December 20, 2012
In case you missed the press release, California did not vote for mandatory labeling of genetically modified food. The ballot initiative slipped precipitously in polls leading up to the vote as opposition commercials hit the airwaves en masse.
The final fundraising tally is a bit of a farce, with corporate interests from biotechnology and conventional food raising in excess of $46 million compared to approximately $9 million from a ragtag quilt of organic advocates, Silicon Valley investors, small farmers and everyday consumers. This discrepancy comes as little surprise, while the final vote—49% for labeling versus 51% opposed—is both expected and unexpected to me. It's closer than I thought, but a loss is still a loss.Here are my five takeaways from the recent vote.
#1. Consumers do prefer natural food, but they don't particularly care right now about what that means. Whether this apathy manifests in the rampant abuse of natural product claims or our dogged lack of transparency concerning GM ingredients, mainstream consumers will vote for natural in polls but not on ballots, and only at the shelf if the price is right.
#2. You really can buy the vote in America, at least on the rough and tumble terrain of state politics. Whether you view the opposition's messaging as consumer education or a nefarious disinformation campaign, the fact remains that $46 million in organized advertising tabled this initiative. In this light, food reformists need concern themselves much more with campaign finance reform and the mechanisms of politics than they ever have in the past. You could even argue that there is no true food reform without political reform first.
#3. Most of the leadership in natural & organic food did not step up to the plate for this initiative. For whatever reason—imprecise language, litigation exposure, economic pressure—only a small handful of companies contributed meaningful levels to this particular cause. Spotlight on Nature's Path, Dr. Bronner's and Lundberg Family Farms for giving until it hurt.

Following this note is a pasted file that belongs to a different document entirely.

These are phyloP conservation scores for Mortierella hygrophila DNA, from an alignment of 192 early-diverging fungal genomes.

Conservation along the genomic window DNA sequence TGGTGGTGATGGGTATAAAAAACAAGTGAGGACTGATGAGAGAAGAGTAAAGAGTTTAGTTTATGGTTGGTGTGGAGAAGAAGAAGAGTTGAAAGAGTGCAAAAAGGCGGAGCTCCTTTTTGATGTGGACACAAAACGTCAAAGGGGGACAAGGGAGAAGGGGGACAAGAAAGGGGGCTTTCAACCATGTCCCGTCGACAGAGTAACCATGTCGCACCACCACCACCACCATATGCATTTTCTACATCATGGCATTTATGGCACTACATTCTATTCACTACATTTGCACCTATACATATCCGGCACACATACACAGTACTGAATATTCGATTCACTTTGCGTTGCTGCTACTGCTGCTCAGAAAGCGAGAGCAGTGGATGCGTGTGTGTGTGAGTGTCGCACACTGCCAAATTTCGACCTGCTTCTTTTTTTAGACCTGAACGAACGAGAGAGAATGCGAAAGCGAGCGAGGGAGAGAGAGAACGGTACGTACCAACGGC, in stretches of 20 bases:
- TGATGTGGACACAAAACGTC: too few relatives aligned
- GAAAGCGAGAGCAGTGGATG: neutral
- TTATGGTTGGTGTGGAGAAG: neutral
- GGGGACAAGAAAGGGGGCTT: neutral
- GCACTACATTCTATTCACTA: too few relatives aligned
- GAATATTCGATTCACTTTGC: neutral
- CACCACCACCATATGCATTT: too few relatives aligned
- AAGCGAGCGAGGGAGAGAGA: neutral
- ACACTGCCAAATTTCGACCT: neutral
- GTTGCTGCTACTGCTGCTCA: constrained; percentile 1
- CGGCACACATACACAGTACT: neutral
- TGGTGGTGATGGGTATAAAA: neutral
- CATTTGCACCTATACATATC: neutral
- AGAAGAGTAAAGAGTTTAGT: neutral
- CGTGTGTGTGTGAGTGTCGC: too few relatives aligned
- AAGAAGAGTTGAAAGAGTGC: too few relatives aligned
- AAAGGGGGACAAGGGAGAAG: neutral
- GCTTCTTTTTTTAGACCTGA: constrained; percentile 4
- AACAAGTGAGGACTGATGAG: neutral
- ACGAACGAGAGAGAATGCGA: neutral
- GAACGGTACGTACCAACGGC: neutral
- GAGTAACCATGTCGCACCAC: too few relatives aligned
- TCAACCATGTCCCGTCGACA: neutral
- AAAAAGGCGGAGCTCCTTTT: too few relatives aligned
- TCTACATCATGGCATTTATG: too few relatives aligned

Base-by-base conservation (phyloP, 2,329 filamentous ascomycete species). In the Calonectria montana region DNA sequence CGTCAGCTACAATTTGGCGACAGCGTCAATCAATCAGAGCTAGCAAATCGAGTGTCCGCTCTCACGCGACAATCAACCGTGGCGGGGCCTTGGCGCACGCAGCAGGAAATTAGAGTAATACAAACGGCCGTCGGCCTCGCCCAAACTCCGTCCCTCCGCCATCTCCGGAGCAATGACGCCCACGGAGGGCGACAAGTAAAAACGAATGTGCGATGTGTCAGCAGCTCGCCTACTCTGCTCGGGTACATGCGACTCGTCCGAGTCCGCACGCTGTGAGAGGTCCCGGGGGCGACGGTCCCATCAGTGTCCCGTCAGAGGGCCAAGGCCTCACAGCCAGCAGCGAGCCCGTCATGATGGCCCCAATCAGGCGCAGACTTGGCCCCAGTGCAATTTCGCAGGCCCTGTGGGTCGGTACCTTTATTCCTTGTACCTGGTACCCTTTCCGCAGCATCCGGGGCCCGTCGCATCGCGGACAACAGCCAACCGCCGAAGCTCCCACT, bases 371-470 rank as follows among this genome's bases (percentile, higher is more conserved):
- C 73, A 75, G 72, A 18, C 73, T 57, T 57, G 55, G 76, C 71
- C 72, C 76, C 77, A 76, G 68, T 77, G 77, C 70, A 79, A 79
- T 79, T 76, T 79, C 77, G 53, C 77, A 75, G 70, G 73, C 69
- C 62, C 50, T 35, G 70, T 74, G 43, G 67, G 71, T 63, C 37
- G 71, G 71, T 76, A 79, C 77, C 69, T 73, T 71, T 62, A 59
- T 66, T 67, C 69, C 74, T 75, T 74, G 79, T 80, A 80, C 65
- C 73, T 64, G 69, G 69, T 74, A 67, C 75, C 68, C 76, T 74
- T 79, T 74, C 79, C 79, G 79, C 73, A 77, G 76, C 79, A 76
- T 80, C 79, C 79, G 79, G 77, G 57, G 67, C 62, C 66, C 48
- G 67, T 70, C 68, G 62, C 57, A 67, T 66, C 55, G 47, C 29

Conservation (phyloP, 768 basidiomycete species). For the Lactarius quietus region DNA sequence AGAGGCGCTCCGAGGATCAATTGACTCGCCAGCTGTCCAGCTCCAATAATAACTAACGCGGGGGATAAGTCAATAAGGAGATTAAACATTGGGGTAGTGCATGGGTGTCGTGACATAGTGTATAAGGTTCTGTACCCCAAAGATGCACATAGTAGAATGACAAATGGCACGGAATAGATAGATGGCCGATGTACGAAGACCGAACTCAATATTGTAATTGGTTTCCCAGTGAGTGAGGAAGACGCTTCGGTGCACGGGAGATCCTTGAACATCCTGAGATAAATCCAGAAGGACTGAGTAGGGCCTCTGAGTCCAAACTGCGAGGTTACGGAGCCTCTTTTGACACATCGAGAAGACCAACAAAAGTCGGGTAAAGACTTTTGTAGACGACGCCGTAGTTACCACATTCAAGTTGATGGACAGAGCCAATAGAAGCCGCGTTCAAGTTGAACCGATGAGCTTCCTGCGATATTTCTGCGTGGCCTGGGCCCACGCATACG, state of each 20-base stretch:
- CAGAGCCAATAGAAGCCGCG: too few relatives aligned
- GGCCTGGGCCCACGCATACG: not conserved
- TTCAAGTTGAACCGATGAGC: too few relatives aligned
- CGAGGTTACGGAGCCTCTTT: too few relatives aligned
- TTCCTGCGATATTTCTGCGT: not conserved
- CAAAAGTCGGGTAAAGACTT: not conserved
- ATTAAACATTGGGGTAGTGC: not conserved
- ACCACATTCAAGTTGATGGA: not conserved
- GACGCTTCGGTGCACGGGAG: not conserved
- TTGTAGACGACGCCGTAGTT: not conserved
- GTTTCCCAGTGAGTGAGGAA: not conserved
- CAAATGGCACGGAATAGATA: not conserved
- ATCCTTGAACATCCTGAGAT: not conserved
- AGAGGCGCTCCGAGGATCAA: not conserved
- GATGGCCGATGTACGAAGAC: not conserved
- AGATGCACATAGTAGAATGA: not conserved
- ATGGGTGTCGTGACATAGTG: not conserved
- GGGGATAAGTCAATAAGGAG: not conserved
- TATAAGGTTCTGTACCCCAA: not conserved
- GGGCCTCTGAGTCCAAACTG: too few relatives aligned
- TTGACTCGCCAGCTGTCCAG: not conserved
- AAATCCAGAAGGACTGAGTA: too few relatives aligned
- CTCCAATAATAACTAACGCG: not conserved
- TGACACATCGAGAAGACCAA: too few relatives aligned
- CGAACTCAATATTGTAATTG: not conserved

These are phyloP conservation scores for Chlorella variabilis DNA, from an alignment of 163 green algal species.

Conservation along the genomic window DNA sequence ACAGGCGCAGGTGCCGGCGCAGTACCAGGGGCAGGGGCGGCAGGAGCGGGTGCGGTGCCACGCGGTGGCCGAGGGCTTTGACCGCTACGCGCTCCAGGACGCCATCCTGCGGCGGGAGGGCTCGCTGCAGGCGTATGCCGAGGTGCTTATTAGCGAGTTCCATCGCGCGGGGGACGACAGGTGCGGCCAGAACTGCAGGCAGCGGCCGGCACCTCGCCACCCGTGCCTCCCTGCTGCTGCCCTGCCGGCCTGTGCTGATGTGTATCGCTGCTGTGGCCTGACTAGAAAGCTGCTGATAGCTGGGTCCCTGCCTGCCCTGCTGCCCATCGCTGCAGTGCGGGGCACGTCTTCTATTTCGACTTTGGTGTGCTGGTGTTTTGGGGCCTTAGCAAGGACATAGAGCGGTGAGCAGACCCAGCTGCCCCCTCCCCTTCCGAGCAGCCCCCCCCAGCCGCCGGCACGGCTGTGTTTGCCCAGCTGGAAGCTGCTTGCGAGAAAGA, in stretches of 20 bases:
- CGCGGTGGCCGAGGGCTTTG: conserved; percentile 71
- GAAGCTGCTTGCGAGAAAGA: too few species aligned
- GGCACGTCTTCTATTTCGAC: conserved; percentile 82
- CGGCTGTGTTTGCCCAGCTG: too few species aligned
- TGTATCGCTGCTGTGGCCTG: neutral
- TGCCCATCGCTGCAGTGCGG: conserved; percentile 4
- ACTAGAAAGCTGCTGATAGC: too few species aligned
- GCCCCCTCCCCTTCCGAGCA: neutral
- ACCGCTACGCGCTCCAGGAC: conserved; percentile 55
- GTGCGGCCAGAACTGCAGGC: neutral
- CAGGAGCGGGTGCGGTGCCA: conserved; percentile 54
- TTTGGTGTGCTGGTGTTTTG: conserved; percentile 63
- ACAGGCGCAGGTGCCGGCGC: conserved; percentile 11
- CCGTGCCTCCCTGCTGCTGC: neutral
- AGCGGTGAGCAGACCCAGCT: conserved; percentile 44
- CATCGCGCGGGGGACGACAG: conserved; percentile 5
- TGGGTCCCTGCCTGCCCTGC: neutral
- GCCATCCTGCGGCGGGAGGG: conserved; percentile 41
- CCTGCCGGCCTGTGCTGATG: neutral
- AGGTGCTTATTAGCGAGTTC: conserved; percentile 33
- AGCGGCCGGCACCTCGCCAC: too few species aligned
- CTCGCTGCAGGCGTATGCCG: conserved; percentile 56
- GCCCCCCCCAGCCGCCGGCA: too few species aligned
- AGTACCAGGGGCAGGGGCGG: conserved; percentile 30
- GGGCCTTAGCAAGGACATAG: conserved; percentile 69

#4. This is not a death blow for the non-GMO movement, but let's be honest. It's serious. California was the state to make this happen, and now it serves as a very public proxy for the country's lack of conviction around this topic. If I was in the business of agitating for GM labeling, I would now focus the lion's share of my efforts and resources on Just Label It at the national level. Remember: 6 million Californians voted for this flawed proposition, a number big enough to exert fiduciary pressure on even the largest companies.
It’s also worth noting that in the weeks following Prop 37’s defeat, the labeling movement has nary missed a beat. New web campaigns continue the grassroots approach, with celebrity endorsements coupled to humorous, in-your-face talking points about secret ingredients and hidden, corporate agendas. As long as these campaigns steer clear of the science-based claim that GMOs are acutely deleterious to human health—a proposition that gut instinct would suggest but clinical evidence has yet to demonstrate—then they will, in my opinion, ultimately prevail.
#5. What exactly did that $46 million buy the companies who spent it? Time, and time alone. Given the escalating awareness surrounding this issue, the global call for labeling in most developed countries, and the relentless drive for transparency across industries but especially in food—Cheerios is under attack on Facebook for its unlabeled GM ingredients as this goes to press—the prospect of unlabeled GM food in America is increasingly remote. Another few years of it, however, makes that $46 million money well spent.
Note: This editorial elaborates on a blog posted to newhope360.com the day after November’s popular vote. A fuller discussion appears online in the comments section. For sake of disclosure, the author made a small monetary contribution to Yes on 37.
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